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  4. I have most often been very happy to see former Leafs succeed elsewhere, whether for sentimental reasons or simply because I have always believed trades are designed to help both teams. For the individual player, it is quite often a chance to go to a new team and system where they are a better fit, whether because of their playing style, chemistry with the coach, or simply because of a numbers game.

    This goes more toward your post the other day as you reminisced about goaltending tandems, but I'll respond here because I wasn't able to prior. Recent history has shown that goaltending has become a one-man show for the best teams in the NHL. In my early years of watching hockey, I watched Chico Resch get pushed out of a great tandem in New York when Billy Smith proved to be the "money" goalie for the Islanders after their first Stanley Cup. The next dynasty up saw the Oilers eventually cut bait with Andy Moog when they determined they were comfortable riding Grant Fuhr through the playoffs.

    Dynasties don't exist in the same sense anymore, but in the past twenty or so years, goalies such as Brodeur and Roy have played throughout the playoffs without a break as their teams won multiple cups. Even Chicago, who hadn't solidified their goaltending all year long, settled on Niemi a few years ago, and Crawford last year once playoffs started, in spite of Ray Emery's nearly flawless regular season.

    As much as I may root for Gustavsson and Scrivens in their new homes, I do think they would be best served for accepting that they were brought in to be a backup goalie and nothing more, save for a long-term injury. Come playoff time, Howard and Quick will not fear a goaltending controversy, no matter how well they have played. As it applies to the Leafs? Well we have talked that subject quite a bit, but I do think it brings up a great point. When the Leafs are ready for a serious playoff run, will they ignore what has led to success historically in the NHL and try to platoon Reimer and Bernier? I think not.

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  5. Gustavsson and Scrivens are no doubt aware of their "situation". There will be no controversies in those markets, agreed, Pete..

    Your last sentence is the bottom line: there will be no platoon come playoff time in Toronto. Ultimately, this is why, in this day and age, the two-goalie tandem will not work. Two young, competitive guys both not only want but need to play. Beyond ego and desire to compete, playing (or not playing) determines that next contract. Thanks Pete.

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  6. Gustavsson was ruined in Toronto by a dysfunctional coaching situation. Wilson did not reward his performance and some of his assistants meddled with the work of the goaltending coach. It was a sad, stupid scenario. I am delighted if Gustavsson has recovered from this terrible case of goaltending management incompetence. Apparently, Allaire has recovered too and now finds himself in a situation in Colorado which he can coach without having his work undermined. I assume he was hand-picked for the job in Denver. But, then again, what would Patrick Roy know about goaltending?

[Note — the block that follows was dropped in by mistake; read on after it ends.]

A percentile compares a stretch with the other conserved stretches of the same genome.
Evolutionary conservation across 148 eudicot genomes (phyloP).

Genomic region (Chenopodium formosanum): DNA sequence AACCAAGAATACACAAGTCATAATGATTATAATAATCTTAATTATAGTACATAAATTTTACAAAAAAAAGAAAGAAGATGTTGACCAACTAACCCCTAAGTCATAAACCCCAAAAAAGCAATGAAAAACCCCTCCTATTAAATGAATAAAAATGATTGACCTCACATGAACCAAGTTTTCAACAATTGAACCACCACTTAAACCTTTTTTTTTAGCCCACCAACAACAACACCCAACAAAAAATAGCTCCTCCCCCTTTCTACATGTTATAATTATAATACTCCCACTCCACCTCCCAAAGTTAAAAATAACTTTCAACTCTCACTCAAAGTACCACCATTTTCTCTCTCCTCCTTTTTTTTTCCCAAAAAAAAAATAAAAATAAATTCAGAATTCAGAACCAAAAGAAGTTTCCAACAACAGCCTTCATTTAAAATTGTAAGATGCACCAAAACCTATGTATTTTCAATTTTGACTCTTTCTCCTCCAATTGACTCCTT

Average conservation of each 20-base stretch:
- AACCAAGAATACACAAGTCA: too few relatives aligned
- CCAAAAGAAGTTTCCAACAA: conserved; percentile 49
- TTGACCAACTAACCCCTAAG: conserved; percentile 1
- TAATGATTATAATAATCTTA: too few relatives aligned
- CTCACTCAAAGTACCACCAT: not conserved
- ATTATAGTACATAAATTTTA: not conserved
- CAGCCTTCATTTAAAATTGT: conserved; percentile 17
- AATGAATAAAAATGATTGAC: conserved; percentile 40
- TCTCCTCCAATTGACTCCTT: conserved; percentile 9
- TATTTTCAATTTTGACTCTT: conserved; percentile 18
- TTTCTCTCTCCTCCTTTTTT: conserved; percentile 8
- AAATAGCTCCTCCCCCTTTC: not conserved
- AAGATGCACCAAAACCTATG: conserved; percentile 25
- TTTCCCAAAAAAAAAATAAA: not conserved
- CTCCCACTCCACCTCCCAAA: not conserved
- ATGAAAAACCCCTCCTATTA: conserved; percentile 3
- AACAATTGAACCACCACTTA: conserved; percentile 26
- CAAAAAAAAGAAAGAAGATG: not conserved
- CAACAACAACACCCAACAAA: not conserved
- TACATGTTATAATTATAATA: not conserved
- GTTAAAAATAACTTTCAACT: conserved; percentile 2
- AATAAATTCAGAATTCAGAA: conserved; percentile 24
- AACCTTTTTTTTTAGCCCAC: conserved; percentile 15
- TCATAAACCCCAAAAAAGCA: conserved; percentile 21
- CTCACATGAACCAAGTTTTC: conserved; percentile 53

I said it when the trade occurred, and I will say it again, in the long run Ben Scrivens may well turn out to be the best of the three outstanding young goaltenders. Despite Bernier’s hot start and obvious talent, I have never felt sold on that particular trade. As we have since heard, no other team made a serious pitch for Bernier. Therefore, as I also said at the time, Nonis overpaid for Bernier when he really did not have to trade at all. He sent multiple assets, including what may turn out to be the best asset in the deal to the Kings for one player and sent the Leafs into a cap purgatory which will ultimately result in paying through the nose to retain Franson. No, I still don’t understand the trade and I wish Scrivens well. Given his potential, his future will probably not lie in LA. More likely, he will find a better situation via his impending free agency or another trade.

    We should note that several of the top young goalies in the league today are Leafs or former Leafs – Reimer, Bernier, Scrivens and Rask. I am not sure how these players ended up on the Leaf roster, I guess each one is different but apparently something is going well with the talent evaluation of the young goaltenders being brought into the organization. Is it Mike Palmateer behind these evaluations and decisions? I, for one, would sure like to know.

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    1. While Gustavsson had plenty of critics here who felt he played poorly in Toronto, I've always tended to your thought process on this one, Bobby C. It's too easy sometimes to lay all on the goaltender when things go south. Of course you'd like your goalie to bail you out every night, but how many goalies can really do that? As you often say, it's generally the work of the 'whole' that creates results, not just the goalie in isolation.

      Gustavsson's situation here was odd, to be sure. Whether he contributed to that I don't know, but the off-ice machinations you cite were clearly a hindrance for him (and for the team, I'm guessing) when what he needed was a stable support system.

      To your point about Leaf goaltending evaluation: very good question. It would indeed be interesting to know if Palmateer is a bit player or quite influential in this regard. Thanks Bobby, hope you're well.